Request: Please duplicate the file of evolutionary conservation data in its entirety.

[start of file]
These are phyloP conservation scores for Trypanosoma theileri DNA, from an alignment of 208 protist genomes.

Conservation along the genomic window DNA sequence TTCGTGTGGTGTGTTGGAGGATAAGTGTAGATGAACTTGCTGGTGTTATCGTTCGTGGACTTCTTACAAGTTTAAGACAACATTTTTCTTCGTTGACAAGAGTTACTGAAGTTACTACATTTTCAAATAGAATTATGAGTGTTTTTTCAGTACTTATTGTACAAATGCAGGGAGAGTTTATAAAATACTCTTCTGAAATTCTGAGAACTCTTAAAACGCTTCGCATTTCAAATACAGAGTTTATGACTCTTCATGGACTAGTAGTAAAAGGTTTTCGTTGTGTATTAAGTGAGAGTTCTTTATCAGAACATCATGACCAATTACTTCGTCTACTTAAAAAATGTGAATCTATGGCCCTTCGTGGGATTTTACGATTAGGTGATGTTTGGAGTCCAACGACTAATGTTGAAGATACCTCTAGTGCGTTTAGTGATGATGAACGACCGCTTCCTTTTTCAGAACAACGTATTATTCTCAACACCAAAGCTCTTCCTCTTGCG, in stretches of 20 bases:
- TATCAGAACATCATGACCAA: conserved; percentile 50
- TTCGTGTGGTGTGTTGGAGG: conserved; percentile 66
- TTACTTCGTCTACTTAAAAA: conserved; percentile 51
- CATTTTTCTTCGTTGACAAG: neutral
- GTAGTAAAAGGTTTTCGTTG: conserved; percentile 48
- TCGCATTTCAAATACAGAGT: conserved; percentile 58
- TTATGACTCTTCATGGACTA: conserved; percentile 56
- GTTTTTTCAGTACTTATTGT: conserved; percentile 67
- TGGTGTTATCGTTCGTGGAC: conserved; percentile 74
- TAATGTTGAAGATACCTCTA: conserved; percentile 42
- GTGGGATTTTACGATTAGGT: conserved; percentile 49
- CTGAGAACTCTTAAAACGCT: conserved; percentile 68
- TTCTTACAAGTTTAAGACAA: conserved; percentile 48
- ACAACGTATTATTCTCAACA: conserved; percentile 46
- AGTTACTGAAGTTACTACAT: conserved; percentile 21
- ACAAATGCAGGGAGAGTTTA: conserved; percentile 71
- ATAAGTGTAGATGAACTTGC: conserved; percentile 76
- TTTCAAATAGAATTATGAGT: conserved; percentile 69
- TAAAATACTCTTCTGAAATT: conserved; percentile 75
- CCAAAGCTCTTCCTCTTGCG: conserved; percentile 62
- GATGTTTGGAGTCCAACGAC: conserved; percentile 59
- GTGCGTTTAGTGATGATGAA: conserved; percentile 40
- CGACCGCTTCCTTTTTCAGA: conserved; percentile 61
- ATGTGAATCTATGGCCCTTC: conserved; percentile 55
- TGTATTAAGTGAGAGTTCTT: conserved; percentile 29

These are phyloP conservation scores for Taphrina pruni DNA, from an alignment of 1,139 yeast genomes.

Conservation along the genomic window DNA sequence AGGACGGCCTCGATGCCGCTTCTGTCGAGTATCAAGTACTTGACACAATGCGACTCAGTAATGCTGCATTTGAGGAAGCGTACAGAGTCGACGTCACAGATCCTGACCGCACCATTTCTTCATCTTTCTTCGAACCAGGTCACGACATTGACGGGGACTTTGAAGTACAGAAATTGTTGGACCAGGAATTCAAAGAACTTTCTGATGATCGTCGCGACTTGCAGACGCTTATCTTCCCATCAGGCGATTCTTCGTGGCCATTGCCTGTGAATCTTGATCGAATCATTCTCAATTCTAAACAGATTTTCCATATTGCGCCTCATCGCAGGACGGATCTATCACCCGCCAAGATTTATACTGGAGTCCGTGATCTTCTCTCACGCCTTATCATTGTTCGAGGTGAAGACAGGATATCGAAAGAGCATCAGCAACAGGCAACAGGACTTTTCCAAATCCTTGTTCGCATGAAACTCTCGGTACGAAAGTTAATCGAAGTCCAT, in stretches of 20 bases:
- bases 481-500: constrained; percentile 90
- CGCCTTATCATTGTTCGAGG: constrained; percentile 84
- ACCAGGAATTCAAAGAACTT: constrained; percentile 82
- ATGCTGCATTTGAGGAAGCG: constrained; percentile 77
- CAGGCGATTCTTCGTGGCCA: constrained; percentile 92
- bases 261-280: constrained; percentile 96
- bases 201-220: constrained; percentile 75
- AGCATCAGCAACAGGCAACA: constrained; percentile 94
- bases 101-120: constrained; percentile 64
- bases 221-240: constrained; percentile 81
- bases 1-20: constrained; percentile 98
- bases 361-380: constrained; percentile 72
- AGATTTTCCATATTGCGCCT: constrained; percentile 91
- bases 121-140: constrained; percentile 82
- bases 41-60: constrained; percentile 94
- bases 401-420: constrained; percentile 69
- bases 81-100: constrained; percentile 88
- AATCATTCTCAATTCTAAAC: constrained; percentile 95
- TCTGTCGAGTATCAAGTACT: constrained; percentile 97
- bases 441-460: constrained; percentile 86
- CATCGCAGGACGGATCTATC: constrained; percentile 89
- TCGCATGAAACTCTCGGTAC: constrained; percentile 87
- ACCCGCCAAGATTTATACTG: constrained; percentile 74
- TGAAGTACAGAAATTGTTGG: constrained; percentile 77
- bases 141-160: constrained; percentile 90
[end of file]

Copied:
These are phyloP conservation scores for Trypanosoma theileri DNA, from an alignment of 208 protist genomes.

Conservation along the genomic window DNA sequence TTCGTGTGGTGTGTTGGAGGATAAGTGTAGATGAACTTGCTGGTGTTATCGTTCGTGGACTTCTTACAAGTTTAAGACAACATTTTTCTTCGTTGACAAGAGTTACTGAAGTTACTACATTTTCAAATAGAATTATGAGTGTTTTTTCAGTACTTATTGTACAAATGCAGGGAGAGTTTATAAAATACTCTTCTGAAATTCTGAGAACTCTTAAAACGCTTCGCATTTCAAATACAGAGTTTATGACTCTTCATGGACTAGTAGTAAAAGGTTTTCGTTGTGTATTAAGTGAGAGTTCTTTATCAGAACATCATGACCAATTACTTCGTCTACTTAAAAAATGTGAATCTATGGCCCTTCGTGGGATTTTACGATTAGGTGATGTTTGGAGTCCAACGACTAATGTTGAAGATACCTCTAGTGCGTTTAGTGATGATGAACGACCGCTTCCTTTTTCAGAACAACGTATTATTCTCAACACCAAAGCTCTTCCTCTTGCG, in stretches of 20 bases:
- TATCAGAACATCATGACCAA: conserved; percentile 50
- TTCGTGTGGTGTGTTGGAGG: conserved; percentile 66
- TTACTTCGTCTACTTAAAAA: conserved; percentile 51
- CATTTTTCTTCGTTGACAAG: neutral
- GTAGTAAAAGGTTTTCGTTG: conserved; percentile 48
- TCGCATTTCAAATACAGAGT: conserved; percentile 58
- TTATGACTCTTCATGGACTA: conserved; percentile 56
- GTTTTTTCAGTACTTATTGT: conserved; percentile 67
- TGGTGTTATCGTTCGTGGAC: conserved; percentile 74
- TAATGTTGAAGATACCTCTA: conserved; percentile 42
- GTGGGATTTTACGATTAGGT: conserved; percentile 49
- CTGAGAACTCTTAAAACGCT: conserved; percentile 68
- TTCTTACAAGTTTAAGACAA: conserved; percentile 48
- ACAACGTATTATTCTCAACA: conserved; percentile 46
- AGTTACTGAAGTTACTACAT: conserved; percentile 21
- ACAAATGCAGGGAGAGTTTA: conserved; percentile 71
- ATAAGTGTAGATGAACTTGC: conserved; percentile 76
- TTTCAAATAGAATTATGAGT: conserved; percentile 69
- TAAAATACTCTTCTGAAATT: conserved; percentile 75
- CCAAAGCTCTTCCTCTTGCG: conserved; percentile 62
- GATGTTTGGAGTCCAACGAC: conserved; percentile 59
- GTGCGTTTAGTGATGATGAA: conserved; percentile 40
- CGACCGCTTCCTTTTTCAGA: conserved; percentile 61
- ATGTGAATCTATGGCCCTTC: conserved; percentile 55
- TGTATTAAGTGAGAGTTCTT: conserved; percentile 29

These are phyloP conservation scores for Taphrina pruni DNA, from an alignment of 1,139 yeast genomes.

Conservation along the genomic window DNA sequence AGGACGGCCTCGATGCCGCTTCTGTCGAGTATCAAGTACTTGACACAATGCGACTCAGTAATGCTGCATTTGAGGAAGCGTACAGAGTCGACGTCACAGATCCTGACCGCACCATTTCTTCATCTTTCTTCGAACCAGGTCACGACATTGACGGGGACTTTGAAGTACAGAAATTGTTGGACCAGGAATTCAAAGAACTTTCTGATGATCGTCGCGACTTGCAGACGCTTATCTTCCCATCAGGCGATTCTTCGTGGCCATTGCCTGTGAATCTTGATCGAATCATTCTCAATTCTAAACAGATTTTCCATATTGCGCCTCATCGCAGGACGGATCTATCACCCGCCAAGATTTATACTGGAGTCCGTGATCTTCTCTCACGCCTTATCATTGTTCGAGGTGAAGACAGGATATCGAAAGAGCATCAGCAACAGGCAACAGGACTTTTCCAAATCCTTGTTCGCATGAAACTCTCGGTACGAAAGTTAATCGAAGTCCAT, in stretches of 20 bases:
- bases 481-500: constrained; percentile 90
- CGCCTTATCATTGTTCGAGG: constrained; percentile 84
- ACCAGGAATTCAAAGAACTT: constrained; percentile 82
- ATGCTGCATTTGAGGAAGCG: constrained; percentile 77
- CAGGCGATTCTTCGTGGCCA: constrained; percentile 92
- bases 261-280: constrained; percentile 96
- bases 201-220: constrained; percentile 75
- AGCATCAGCAACAGGCAACA: constrained; percentile 94
- bases 101-120: constrained; percentile 64
- bases 221-240: constrained; percentile 81
- bases 1-20: constrained; percentile 98
- bases 361-380: constrained; percentile 72
- AGATTTTCCATATTGCGCCT: constrained; percentile 91
- bases 121-140: constrained; percentile 82
- bases 41-60: constrained; percentile 94
- bases 401-420: constrained; percentile 69
- bases 81-100: constrained; percentile 88
- AATCATTCTCAATTCTAAAC: constrained; percentile 95
- TCTGTCGAGTATCAAGTACT: constrained; percentile 97
- bases 441-460: constrained; percentile 86
- CATCGCAGGACGGATCTATC: constrained; percentile 89
- TCGCATGAAACTCTCGGTAC: constrained; percentile 87
- ACCCGCCAAGATTTATACTG: constrained; percentile 74
- TGAAGTACAGAAATTGTTGG: constrained; percentile 77
- bases 141-160: constrained; percentile 90